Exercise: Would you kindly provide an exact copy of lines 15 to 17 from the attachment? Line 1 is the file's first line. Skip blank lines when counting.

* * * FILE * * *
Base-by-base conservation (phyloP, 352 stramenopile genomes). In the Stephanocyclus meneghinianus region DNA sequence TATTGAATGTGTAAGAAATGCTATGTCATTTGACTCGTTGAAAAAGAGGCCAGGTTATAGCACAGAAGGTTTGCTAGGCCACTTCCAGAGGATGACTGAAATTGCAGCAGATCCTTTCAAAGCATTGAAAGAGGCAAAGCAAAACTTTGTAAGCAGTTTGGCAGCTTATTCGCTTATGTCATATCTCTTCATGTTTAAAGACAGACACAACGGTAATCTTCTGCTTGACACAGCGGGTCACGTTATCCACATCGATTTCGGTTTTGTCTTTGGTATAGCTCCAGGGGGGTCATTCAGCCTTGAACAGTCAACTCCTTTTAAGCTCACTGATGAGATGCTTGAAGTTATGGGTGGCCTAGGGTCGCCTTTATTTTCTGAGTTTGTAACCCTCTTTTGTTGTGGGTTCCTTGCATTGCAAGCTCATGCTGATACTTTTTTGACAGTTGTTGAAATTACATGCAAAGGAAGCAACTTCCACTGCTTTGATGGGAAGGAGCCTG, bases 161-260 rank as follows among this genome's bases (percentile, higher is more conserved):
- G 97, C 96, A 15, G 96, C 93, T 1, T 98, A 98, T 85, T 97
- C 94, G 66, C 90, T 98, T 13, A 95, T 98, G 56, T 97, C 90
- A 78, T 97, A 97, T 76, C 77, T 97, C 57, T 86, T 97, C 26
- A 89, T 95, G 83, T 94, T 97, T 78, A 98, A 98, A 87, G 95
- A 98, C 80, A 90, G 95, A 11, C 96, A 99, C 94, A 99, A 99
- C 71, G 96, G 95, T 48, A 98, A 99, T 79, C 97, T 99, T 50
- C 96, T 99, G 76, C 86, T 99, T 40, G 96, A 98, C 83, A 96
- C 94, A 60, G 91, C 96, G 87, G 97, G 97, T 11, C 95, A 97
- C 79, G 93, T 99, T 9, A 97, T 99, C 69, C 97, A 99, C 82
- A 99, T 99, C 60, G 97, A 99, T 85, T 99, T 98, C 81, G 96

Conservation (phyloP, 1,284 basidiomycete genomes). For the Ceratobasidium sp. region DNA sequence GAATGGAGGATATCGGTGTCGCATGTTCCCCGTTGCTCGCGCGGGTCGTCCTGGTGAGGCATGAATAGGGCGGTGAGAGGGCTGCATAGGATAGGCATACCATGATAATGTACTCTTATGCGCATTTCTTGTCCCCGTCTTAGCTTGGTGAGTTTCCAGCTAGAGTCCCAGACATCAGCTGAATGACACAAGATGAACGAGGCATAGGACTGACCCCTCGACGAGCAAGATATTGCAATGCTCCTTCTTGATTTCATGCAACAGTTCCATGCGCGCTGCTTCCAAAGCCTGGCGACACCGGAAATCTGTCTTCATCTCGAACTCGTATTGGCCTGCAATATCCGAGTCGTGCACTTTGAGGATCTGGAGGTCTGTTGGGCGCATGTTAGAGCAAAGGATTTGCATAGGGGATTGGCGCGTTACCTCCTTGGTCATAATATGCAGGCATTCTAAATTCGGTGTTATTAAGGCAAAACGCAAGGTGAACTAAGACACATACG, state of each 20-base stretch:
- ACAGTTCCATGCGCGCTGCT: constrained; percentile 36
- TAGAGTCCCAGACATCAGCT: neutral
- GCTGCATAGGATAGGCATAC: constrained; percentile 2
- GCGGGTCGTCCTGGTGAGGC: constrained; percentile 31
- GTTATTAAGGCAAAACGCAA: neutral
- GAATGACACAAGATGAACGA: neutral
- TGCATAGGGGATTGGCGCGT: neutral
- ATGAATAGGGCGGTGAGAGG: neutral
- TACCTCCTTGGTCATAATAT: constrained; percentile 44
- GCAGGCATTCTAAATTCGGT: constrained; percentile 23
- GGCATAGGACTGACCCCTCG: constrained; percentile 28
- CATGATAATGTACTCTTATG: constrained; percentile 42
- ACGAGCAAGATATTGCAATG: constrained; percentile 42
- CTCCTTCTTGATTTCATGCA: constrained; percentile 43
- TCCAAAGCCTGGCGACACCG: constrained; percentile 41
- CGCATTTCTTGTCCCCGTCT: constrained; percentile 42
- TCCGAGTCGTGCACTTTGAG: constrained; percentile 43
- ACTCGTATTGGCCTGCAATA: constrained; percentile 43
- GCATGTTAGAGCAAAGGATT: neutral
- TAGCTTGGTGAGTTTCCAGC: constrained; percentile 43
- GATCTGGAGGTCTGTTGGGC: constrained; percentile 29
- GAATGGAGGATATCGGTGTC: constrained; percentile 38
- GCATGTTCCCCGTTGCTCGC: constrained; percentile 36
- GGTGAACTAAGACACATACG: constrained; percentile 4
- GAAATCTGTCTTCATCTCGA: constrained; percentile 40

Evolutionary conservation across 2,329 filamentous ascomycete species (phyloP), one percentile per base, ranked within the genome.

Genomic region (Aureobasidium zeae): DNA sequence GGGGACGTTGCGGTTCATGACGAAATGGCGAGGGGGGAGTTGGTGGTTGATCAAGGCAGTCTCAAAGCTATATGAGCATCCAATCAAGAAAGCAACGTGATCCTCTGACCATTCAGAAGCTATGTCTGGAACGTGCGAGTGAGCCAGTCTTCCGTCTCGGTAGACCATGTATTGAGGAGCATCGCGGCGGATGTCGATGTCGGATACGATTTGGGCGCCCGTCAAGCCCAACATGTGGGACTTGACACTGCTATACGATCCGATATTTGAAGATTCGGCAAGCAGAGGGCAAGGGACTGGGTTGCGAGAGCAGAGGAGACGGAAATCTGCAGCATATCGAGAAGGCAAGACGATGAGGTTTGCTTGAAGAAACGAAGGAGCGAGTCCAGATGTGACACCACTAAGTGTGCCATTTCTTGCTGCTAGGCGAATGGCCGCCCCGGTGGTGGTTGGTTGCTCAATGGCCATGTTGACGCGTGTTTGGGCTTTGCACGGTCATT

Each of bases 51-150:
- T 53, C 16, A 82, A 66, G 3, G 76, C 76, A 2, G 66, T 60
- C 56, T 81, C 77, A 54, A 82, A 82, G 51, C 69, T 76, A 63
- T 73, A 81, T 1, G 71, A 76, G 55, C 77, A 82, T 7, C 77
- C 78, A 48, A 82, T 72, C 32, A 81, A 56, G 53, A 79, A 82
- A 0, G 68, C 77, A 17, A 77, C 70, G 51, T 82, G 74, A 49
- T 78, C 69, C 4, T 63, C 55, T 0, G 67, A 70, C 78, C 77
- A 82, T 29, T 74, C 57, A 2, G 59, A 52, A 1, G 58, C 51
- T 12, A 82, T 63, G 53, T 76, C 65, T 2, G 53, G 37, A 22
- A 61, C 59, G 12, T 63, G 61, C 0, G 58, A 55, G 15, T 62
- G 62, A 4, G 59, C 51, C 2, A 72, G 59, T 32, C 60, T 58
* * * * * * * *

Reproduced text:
- GCTGCATAGGATAGGCATAC: constrained; percentile 2
- GCGGGTCGTCCTGGTGAGGC: constrained; percentile 31
- GTTATTAAGGCAAAACGCAA: neutral